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All Mercedes teams to use latest engine in Australia

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All Mercedes teams to use latest engine in Australia
By:
Mar 18, 2017, 11:30 AM

Mercedes has confirmed all its teams will use the latest version of its 2017 Formula 1 engine at the Australian Grand Prix, despite reports this week that it could hold back its introduction because of reliability concerns.

Lewis Hamilton, Mercedes AMG F1 W08
Valtteri Bottas, Mercedes AMG F1 W08
Sergio Perez, Sahara Force India F1 VJM10
Lance Stroll, Williams FW40
Valtteri Bottas, Mercedes AMG F1 W08
Valtteri Bottas, Mercedes AMG F1 W08
Lewis Hamilton, Mercedes AMG F1 W08
Lewis Hamilton, Mercedes AMG F1 W08

Speculation has been bubbling away since the Barcelona tests that the German car manufacturer was concerned about a potential problem with its crankshaft, which could have forced it to delay using the latest specification of power unit.

But a high-level source at Mercedes has dismissed the reports - and says it is sticking to the plan for all its teams to run the latest version that Lewis Hamilton and Valtteri Bottas evaluated in the final test.

Minor reliability issues did come to light in the first week of testing, but these have proved to be easily resolved.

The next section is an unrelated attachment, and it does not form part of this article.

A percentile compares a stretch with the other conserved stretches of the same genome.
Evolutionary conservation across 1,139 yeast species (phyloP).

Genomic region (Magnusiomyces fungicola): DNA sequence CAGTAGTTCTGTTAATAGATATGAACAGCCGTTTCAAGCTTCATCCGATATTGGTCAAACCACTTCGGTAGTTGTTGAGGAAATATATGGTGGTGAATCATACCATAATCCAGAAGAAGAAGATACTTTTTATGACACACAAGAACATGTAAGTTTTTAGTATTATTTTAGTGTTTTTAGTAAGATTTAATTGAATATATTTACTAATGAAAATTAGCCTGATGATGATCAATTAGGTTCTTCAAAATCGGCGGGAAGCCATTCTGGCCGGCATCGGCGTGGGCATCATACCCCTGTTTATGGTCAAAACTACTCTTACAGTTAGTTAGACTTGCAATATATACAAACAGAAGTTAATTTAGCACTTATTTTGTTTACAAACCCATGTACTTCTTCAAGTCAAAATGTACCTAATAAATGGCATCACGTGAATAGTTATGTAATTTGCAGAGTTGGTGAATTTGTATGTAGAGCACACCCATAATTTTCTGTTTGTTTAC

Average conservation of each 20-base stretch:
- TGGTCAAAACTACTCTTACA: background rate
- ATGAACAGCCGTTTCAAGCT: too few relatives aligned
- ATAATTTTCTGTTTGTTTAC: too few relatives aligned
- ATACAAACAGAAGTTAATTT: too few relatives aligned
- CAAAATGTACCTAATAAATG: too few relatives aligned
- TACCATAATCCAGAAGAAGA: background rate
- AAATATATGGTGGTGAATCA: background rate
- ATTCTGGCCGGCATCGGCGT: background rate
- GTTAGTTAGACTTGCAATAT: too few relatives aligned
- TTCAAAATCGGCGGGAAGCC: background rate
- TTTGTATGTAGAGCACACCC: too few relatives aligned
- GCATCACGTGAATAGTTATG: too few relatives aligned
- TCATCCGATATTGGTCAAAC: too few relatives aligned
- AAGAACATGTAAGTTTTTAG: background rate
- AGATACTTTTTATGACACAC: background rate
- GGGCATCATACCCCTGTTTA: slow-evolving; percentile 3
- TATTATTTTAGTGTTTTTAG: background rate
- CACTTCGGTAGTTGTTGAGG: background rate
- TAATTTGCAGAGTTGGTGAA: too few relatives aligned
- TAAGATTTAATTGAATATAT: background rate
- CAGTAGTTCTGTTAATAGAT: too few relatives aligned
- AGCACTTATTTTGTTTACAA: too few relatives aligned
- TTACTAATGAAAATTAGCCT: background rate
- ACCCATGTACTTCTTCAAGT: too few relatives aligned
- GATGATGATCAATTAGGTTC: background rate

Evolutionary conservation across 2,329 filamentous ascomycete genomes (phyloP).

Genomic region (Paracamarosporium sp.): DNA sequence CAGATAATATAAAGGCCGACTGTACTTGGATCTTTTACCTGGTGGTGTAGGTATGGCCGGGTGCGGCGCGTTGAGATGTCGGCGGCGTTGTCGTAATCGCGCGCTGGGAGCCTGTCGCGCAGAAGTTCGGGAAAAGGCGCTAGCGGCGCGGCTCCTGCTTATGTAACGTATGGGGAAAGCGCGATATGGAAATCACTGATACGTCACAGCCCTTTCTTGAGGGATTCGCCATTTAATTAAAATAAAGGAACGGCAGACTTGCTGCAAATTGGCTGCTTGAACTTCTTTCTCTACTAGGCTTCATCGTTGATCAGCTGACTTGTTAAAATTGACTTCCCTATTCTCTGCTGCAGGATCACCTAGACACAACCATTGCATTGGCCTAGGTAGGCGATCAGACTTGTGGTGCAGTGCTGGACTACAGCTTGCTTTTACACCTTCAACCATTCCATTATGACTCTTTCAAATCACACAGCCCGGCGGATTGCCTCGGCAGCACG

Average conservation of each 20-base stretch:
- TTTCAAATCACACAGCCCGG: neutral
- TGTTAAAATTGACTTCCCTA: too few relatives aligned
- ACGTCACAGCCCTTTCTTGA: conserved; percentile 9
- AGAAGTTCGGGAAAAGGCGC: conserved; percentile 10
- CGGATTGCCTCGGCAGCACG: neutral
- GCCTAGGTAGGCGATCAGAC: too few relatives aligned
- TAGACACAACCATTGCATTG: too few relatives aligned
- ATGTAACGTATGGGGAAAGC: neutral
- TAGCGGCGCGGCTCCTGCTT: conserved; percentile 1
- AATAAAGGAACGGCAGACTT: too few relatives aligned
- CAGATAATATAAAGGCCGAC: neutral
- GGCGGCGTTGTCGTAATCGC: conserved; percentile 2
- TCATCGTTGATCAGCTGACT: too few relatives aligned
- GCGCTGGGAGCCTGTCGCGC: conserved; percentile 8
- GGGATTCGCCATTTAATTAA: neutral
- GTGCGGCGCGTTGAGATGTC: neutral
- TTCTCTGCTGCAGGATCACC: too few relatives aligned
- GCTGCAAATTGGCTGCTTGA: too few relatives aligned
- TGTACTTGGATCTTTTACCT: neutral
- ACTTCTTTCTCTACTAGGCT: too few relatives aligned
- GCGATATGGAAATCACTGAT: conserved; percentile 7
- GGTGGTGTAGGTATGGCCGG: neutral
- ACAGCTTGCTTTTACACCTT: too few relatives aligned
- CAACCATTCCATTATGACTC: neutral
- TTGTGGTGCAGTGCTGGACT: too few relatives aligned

Conservative modes

Mercedes has made a big change to its power unit for this season and there have been rumours that it has been delivering up to 70 bhp more on the dyno – something that did not seem to be borne out by its performance at the Barcelona tests.

It appears, however, that Mercedes may have been running with its engines in a more conservative mode in testing, which has allowed it to trial experimental parts and manage those components that it is not convinced need to be brought into action just yet.

With F1’s engine token system having been abolished this season, major updates are now possible when any new power unit is brought in to life – so anything not ready to run now can be delivered later in the campaign.

If Mercedes was running in a more conservative mode throughout testing, it could explain why rival Ferrari – which ran a single power unit for the entire two weeks – possibly appeared to hold the edge and why things could be different in Melbourne.

Equally, Mercedes could feel that it is not yet comfortable enough with its latest unit to unleash its maximum power, meaning its full potential may not be seen for several races.

Ferrari may appear to hold the advantage now, but the prospect of Mercedes being able to bring big gains could be of bigger concern for Maranello's overall title ambitions.

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